“My 22 years of poker experience. I won’t claim to be an expert on the level of play you’re engaging in. Yet I find it hard to think that someone as seasoned as you guys can’t laugh and have fun without compromising your professionalism. I may be mistaken, “A tweet was sent to Dan Smith from @LuxAeternaPoker.
The True Question Is…
The high roller scene has unquestionably evolved over the last decade. Despite his reputation, loudmouth trash-talker Tony G no longer often appears on TV to send players on their bikes. The days of Gus Hansen’s carefree pot-splashing and lavish spending are long gone. And now that he’s out of the limelight, poker star Phil “Unabomber” Laak isn’t quite as endearing as he once was.
Every summer during the World Series of Poker, we are treated to performances by poker superstars like Daniel Negreanu and Phil Hellmuth, and Mike “The Mouth” Matusow (WSOP). However the present age of poker at the hardest and most competitive level, the tournaments and cash games we all watch on PokerGO, is frequently criticized by those who wish the players to display more personality and passion.
Fans of other sports have the same complaint that poker’s superstars lack personality. Several of the best players in Major League Baseball are held to the same standard. Consider Mike Trout, an outfielder with the Los Angeles Angels of MLB. Here we are talking about a once-in-a-generation talent on par with Ken Griffey Jr. Even though he’s just 31, Trout is already a sure bet to be inducted into the Hall of Fame. Of course, he won’t retire anytime soon since he’s still crushing.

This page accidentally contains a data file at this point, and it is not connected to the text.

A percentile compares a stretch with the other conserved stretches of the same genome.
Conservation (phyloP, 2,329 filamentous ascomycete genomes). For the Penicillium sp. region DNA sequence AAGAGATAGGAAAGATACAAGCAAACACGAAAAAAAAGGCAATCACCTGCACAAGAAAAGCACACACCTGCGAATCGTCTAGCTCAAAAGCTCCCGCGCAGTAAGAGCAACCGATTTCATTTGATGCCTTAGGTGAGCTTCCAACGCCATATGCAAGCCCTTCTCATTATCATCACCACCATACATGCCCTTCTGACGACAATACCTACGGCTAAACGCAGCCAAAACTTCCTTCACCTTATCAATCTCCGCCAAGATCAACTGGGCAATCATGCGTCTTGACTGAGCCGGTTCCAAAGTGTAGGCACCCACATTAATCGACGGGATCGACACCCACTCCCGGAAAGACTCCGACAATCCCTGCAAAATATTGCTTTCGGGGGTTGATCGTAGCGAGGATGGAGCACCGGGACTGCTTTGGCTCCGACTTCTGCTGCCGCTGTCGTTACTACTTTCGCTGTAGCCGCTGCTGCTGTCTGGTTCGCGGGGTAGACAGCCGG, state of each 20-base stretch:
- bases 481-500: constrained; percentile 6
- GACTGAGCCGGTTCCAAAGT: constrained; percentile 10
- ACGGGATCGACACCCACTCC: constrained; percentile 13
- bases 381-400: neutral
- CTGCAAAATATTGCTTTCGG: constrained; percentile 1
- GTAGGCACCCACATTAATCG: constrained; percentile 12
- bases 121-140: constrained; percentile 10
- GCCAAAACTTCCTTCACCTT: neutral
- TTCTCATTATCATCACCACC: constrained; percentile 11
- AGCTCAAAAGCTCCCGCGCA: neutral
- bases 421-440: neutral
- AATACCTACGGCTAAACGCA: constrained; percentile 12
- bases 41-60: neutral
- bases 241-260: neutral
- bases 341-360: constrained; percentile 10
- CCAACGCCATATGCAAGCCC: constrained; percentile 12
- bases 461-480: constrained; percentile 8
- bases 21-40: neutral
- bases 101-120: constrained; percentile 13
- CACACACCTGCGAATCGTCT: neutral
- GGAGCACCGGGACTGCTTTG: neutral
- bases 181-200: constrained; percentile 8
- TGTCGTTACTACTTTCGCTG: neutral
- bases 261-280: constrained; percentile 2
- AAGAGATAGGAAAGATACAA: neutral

Many baseball fans have a negative impression of Trout because of his perceived lack of charisma, making it hard to sell him to casual fans and maybe even die-hards. Others have suggested that it is bad for baseball when the best player of the last decade doesn’t have a marketable personality, but this is an objectively weak argument.
Angel Stadium goes into a frenzy as soon as the PA announcer says, “now hitting, number 27,” Mike Trout, as if the Beatles had just arrived. His “dull” demeanor doesn’t seem to be hindering his fame. That’s because his bat and glove do the talking for him rather than his words. Angels fans don’t tune in to hear Trout trash talk rival pitchers and pick arguments with teammates; they tune in to see him blast a ball to the moon or jump the centerfield fence to rob a home run.
Trout is focused on improving his baseball skills rather than considering his commercial value. The same can be said of other big rollers who are often blamed for having “dull” personalities, such as poker players Bonomo, Brewer, Stephen Chidwick, and all the others. They communicate only via the use of chips. Bonomo warned in his funny Twitter video that he risks falling behind the competition if he focuses on entertaining the audience in ways other than chip stacking.
These high-stakes poker pros often compete for homes, including opulent Beverly Hills estates. Even with the cameras rolling, nothing changes. So why would they risk losing any of their advantage to appease a minority of poker players?
But, Jaffe and his supporters don’t necessarily err in their way of thinking, either. Everyone has the right to decide whether they’d rather watch professional poker players or a more colorful array of individuals. It’s unusual to receive both in a game of poker nowadays, but is it really a negative thing?
Watching the U.S. Poker Open is like seeing the best of the greatest. Hustler Casino Live has exciting pots and lively table chatter. It’s true that poker has something for everyone.